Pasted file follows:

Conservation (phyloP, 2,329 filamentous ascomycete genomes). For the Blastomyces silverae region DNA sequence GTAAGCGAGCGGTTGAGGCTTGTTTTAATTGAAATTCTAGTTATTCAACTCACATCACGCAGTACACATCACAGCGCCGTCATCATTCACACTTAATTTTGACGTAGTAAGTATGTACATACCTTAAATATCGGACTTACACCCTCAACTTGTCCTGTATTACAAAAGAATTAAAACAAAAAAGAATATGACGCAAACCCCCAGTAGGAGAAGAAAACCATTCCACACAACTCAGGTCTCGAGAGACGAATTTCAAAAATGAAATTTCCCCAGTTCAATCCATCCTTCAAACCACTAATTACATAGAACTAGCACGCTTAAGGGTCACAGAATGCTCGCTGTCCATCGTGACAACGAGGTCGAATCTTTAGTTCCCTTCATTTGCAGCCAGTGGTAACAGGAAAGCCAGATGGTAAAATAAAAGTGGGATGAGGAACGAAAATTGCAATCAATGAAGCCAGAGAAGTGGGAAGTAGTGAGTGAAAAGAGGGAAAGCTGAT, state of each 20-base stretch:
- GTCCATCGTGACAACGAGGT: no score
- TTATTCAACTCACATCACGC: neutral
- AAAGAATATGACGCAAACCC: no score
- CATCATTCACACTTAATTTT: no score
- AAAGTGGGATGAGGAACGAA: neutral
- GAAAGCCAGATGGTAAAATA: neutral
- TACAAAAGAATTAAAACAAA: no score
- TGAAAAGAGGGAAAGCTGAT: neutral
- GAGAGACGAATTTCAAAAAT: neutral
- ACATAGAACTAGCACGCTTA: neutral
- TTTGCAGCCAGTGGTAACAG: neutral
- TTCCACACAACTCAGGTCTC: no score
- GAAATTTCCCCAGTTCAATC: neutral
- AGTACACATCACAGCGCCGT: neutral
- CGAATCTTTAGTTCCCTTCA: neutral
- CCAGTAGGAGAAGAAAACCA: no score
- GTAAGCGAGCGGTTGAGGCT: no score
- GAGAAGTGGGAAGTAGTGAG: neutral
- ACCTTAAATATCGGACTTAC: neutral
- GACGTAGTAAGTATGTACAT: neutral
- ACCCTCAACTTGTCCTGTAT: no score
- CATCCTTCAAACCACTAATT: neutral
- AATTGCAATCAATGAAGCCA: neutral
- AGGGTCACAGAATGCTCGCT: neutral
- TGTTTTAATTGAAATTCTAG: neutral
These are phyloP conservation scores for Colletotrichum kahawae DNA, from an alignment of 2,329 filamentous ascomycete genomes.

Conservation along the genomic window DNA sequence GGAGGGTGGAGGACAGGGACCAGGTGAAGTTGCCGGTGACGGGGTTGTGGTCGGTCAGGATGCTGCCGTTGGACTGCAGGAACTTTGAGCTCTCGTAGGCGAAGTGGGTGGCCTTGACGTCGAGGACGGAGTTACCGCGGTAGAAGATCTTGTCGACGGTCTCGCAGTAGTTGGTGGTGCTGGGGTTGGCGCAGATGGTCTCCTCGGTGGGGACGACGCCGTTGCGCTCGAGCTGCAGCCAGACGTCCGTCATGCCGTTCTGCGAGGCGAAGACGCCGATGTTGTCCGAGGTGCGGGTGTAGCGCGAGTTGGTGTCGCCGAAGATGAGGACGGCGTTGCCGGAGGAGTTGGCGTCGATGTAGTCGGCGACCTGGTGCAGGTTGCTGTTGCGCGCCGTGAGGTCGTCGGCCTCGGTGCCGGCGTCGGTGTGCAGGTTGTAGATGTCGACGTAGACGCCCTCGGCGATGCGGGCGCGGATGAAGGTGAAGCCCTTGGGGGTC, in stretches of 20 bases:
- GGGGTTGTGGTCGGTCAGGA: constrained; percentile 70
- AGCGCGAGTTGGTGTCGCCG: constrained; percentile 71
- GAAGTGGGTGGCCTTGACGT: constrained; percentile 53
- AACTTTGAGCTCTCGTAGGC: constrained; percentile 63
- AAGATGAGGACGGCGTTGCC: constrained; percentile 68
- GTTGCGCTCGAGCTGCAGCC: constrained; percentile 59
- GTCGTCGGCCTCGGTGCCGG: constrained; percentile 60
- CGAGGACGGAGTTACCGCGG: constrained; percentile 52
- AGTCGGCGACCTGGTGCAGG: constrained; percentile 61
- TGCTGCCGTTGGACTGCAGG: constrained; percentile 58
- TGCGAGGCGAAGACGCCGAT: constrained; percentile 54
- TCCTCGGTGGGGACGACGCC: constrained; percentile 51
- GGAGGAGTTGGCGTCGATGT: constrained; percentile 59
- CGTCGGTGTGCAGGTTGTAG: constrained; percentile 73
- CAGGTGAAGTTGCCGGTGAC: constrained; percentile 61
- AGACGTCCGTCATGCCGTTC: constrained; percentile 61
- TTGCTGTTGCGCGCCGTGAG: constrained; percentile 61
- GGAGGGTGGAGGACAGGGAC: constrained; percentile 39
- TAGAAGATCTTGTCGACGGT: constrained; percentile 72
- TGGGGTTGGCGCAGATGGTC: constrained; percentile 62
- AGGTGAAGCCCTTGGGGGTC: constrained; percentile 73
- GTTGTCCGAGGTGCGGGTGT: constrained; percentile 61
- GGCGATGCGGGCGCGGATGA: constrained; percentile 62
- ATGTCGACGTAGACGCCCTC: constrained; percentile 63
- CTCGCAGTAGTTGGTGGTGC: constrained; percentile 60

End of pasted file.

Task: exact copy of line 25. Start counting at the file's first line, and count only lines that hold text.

- AGGGTCACAGAATGCTCGCT: neutral